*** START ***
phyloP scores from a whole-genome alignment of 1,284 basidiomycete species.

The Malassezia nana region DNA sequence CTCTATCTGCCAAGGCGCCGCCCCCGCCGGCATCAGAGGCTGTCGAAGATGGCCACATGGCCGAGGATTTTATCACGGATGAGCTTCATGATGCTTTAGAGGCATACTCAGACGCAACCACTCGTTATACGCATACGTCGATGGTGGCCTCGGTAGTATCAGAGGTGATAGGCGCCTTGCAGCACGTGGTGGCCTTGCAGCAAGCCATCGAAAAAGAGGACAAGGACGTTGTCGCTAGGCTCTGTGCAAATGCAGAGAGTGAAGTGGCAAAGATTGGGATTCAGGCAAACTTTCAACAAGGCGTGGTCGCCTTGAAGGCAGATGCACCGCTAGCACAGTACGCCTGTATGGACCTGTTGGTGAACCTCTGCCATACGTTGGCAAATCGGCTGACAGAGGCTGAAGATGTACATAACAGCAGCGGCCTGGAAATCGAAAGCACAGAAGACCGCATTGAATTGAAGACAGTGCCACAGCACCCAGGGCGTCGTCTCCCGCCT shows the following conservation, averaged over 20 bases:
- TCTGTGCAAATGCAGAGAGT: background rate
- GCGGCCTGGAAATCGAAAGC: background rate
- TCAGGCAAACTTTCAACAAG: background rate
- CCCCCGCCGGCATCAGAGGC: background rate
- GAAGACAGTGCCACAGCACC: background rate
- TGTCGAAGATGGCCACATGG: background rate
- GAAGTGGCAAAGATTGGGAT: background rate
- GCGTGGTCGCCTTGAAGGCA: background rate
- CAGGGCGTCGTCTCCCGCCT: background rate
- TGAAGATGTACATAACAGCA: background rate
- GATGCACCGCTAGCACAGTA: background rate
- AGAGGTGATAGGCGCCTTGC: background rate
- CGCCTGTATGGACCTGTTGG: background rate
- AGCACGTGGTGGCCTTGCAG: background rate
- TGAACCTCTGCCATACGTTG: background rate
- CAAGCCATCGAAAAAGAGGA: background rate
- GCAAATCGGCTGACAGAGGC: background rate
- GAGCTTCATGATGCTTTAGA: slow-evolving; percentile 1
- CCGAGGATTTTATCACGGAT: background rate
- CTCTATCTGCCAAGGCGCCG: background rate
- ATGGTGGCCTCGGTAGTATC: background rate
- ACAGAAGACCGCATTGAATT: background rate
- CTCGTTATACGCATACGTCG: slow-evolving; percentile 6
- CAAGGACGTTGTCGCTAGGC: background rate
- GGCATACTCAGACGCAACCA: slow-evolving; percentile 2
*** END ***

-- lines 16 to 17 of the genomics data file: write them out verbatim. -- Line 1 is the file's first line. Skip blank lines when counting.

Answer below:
- AGCACGTGGTGGCCTTGCAG: background rate
- TGAACCTCTGCCATACGTTG: background rate